Via New Scientist, research into an image processing technique designed to mask the actual physical position of the photographer, by creating an interpolated photograph from an artificial vantage point:
The technology was conceived in September 2007, when the Burmese junta began arresting people who had taken photos of the violence meted out by police against pro-democracy protestors, many of whom were monks. “Burmese government agents video-recorded the protests and analysed the footage to identify people with cameras,” says security engineer Shishir Nagaraja of the Indraprastha Institute of Information Technology in Delhi, India. By checking the perspective of pictures subsequently published on the internet, the agents worked out who was responsible for them. …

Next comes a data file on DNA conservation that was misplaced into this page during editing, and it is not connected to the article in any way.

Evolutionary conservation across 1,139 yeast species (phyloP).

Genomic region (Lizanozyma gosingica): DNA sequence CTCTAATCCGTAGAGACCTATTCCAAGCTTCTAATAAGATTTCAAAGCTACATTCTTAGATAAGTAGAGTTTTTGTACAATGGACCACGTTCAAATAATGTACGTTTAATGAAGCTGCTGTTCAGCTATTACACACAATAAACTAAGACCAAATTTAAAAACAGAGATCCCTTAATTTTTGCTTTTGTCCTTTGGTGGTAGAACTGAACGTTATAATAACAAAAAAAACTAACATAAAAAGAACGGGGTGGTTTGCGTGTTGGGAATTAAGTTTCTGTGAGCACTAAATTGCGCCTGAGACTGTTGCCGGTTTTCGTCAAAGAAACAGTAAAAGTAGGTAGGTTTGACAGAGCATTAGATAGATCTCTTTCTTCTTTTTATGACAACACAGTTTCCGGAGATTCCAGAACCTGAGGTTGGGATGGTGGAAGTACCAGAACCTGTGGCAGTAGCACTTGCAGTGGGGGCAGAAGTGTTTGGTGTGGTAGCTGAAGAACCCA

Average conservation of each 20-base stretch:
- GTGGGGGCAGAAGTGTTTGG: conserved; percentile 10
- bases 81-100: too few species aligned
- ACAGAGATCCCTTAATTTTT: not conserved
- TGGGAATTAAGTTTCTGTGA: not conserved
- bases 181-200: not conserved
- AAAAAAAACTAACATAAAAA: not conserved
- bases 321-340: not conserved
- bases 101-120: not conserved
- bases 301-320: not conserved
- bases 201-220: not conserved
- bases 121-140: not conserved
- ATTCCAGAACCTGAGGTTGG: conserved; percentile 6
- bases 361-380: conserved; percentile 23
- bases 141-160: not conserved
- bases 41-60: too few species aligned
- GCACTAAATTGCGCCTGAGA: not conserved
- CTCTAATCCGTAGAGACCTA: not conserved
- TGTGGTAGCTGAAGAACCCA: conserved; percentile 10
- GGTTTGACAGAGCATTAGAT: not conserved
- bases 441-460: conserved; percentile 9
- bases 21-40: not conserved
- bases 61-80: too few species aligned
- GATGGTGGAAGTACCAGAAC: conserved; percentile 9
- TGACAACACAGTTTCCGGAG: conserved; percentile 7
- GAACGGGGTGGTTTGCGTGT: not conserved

The images can come from more than one source: what’s important is that they are taken at around the same time of a reasonably static scene from different viewing angles. Software then examines the pictures and generates a 3D “depth map” of the scene. Next, the user chooses an arbitrary viewing angle for a photo they want to post online.
Interesting stuff, but lots to contemplate here. Does an artificially-constructed photograph like this carry the same weight as a “straight” digital image? How often is an individual able to round up a multitude of photos taken of the same scene at the same time, without too much action occurring between each shot? What happens if this technique implicates a bystander who happened to be standing in the “new” camera’s position?